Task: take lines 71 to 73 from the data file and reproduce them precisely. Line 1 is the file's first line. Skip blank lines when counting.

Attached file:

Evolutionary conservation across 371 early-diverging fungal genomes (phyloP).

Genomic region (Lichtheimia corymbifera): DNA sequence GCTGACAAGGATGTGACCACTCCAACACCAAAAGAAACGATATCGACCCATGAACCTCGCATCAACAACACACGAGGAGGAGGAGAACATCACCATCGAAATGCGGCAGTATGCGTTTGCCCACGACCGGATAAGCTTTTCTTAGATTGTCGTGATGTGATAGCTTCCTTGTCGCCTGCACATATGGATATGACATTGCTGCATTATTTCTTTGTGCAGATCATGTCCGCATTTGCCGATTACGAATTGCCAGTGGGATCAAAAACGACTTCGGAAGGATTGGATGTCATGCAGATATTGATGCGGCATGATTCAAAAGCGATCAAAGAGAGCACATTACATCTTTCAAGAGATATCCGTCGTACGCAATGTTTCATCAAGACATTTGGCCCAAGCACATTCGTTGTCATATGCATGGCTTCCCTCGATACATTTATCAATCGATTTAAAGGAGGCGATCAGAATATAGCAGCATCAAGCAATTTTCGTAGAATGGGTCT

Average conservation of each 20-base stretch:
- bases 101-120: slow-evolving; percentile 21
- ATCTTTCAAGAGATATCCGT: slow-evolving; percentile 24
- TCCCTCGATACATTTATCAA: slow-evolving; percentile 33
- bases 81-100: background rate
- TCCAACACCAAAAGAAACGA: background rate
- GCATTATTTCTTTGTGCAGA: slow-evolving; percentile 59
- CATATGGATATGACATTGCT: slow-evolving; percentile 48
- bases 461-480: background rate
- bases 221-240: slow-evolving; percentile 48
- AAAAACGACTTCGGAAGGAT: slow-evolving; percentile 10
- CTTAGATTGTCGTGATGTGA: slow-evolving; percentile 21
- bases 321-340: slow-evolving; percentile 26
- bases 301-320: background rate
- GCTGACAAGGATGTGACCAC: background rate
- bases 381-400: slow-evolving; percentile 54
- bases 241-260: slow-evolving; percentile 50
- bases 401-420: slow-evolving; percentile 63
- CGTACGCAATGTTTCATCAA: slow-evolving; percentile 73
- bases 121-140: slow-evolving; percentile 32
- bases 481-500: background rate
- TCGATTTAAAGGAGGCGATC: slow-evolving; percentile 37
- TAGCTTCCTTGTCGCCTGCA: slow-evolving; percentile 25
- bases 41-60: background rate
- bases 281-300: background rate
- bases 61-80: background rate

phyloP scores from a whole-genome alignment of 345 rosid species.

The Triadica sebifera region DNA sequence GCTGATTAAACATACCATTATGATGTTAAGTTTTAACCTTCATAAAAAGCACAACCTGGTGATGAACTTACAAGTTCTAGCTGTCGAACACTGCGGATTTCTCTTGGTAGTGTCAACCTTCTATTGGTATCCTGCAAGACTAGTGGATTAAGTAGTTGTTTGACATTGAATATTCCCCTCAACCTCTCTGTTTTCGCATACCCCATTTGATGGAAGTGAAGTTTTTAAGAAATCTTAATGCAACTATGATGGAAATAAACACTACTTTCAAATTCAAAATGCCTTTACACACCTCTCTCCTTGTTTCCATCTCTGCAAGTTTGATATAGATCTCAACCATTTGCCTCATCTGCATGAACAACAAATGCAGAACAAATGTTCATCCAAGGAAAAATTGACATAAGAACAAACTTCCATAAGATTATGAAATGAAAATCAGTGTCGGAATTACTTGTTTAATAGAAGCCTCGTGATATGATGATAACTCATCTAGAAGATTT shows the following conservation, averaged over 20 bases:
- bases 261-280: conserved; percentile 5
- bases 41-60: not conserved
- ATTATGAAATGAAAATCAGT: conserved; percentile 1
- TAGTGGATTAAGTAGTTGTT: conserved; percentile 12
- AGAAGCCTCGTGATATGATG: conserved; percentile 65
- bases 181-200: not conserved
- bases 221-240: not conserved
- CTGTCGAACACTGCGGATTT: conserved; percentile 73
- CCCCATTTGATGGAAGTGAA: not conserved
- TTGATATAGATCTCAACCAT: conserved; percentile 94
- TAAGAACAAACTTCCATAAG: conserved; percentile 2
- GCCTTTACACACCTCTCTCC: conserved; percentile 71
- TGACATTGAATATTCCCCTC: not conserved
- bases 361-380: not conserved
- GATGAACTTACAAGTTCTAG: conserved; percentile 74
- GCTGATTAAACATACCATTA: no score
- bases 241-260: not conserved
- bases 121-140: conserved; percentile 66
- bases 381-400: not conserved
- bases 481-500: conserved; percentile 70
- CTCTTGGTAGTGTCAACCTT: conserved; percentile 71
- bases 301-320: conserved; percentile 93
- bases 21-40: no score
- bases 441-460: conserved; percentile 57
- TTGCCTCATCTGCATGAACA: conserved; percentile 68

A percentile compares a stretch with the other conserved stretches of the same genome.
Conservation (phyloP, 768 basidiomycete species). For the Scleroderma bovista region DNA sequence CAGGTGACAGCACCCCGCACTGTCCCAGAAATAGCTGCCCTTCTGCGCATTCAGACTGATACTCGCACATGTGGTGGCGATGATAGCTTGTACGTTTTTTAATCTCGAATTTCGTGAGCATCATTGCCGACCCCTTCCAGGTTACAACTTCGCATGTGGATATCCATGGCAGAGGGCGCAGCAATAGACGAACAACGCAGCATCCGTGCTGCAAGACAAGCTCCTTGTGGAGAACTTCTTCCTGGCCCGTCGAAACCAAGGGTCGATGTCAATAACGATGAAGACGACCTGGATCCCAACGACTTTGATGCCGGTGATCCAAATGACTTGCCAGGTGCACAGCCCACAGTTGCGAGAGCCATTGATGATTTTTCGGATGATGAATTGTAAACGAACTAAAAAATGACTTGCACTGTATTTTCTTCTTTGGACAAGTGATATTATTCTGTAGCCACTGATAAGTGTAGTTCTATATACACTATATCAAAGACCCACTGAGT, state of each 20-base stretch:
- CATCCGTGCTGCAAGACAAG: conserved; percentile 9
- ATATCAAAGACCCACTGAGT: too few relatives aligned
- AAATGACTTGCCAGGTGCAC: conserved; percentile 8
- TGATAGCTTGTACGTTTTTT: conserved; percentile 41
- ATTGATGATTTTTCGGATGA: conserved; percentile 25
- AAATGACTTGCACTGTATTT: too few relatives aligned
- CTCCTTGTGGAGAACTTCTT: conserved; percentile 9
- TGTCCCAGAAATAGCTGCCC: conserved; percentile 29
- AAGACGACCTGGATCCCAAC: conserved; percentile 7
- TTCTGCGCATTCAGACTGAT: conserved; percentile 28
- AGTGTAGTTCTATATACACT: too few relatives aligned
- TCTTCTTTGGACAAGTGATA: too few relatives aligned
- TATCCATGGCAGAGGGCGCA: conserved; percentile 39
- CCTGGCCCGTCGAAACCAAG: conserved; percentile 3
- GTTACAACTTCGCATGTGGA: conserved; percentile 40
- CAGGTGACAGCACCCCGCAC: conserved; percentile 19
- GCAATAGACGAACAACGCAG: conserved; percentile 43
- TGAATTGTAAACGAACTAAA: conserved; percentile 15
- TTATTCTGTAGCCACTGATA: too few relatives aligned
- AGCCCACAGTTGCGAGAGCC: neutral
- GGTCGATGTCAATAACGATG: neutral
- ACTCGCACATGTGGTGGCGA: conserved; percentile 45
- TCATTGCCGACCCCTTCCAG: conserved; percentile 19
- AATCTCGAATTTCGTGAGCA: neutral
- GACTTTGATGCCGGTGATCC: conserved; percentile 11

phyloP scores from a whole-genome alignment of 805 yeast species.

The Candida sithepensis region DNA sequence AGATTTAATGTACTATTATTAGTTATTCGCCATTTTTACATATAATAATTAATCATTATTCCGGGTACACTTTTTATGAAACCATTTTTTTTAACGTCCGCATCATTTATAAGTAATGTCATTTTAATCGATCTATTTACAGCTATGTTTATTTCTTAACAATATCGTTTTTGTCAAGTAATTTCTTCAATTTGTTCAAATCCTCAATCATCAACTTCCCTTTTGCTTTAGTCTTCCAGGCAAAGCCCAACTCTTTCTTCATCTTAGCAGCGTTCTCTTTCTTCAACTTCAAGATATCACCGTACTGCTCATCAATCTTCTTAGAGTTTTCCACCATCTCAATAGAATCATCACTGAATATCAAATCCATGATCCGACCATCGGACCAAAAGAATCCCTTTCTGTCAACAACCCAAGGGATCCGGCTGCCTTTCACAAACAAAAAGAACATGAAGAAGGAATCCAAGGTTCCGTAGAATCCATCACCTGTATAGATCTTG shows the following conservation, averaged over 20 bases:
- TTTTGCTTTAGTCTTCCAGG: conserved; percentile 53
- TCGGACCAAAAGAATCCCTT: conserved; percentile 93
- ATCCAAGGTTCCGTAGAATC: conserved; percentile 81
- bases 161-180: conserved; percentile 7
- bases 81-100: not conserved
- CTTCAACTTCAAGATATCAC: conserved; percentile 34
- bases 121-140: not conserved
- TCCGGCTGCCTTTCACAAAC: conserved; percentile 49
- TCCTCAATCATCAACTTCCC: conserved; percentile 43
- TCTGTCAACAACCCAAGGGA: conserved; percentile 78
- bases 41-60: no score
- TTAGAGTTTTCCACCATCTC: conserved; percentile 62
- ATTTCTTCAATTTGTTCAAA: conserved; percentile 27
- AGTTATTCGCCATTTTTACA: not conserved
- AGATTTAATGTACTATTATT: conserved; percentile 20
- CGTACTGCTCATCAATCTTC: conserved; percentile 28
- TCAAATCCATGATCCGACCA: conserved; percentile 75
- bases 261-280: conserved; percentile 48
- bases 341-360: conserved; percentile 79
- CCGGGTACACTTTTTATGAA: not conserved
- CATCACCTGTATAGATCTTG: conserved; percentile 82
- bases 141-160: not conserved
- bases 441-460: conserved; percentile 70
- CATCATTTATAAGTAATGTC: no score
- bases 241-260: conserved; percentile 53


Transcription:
- CCTGGCCCGTCGAAACCAAG: conserved; percentile 3
- GTTACAACTTCGCATGTGGA: conserved; percentile 40
- CAGGTGACAGCACCCCGCAC: conserved; percentile 19